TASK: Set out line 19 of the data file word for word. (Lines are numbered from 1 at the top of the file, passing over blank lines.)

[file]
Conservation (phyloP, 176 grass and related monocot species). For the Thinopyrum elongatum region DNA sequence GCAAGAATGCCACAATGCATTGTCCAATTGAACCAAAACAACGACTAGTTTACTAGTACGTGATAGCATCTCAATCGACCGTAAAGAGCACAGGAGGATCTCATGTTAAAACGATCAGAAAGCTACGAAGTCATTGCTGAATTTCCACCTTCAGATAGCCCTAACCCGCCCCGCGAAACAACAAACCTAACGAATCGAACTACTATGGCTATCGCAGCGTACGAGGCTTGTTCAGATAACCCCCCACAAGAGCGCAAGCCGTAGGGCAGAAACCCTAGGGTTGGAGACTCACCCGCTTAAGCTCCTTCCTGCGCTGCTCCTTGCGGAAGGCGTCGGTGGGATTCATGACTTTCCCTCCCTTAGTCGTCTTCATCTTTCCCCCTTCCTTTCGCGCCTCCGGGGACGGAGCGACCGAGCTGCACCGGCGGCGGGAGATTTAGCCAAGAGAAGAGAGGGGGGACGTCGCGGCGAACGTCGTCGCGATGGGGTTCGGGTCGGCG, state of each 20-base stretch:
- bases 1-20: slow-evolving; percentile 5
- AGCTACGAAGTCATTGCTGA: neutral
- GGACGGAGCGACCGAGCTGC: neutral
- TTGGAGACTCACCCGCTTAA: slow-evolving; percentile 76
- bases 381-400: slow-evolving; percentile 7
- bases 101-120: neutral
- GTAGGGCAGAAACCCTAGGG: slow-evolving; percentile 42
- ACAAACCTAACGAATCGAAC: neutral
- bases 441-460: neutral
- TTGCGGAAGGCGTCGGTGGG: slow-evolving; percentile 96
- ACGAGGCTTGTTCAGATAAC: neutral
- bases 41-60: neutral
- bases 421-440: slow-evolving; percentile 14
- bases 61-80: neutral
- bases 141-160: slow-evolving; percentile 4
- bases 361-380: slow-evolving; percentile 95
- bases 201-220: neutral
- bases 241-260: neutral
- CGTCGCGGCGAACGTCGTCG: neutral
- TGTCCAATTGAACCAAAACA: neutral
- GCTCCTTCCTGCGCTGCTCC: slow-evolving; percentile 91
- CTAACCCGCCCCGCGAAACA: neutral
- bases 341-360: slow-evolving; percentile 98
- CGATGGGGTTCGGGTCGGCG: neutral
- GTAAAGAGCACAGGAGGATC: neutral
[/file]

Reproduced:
- bases 241-260: neutral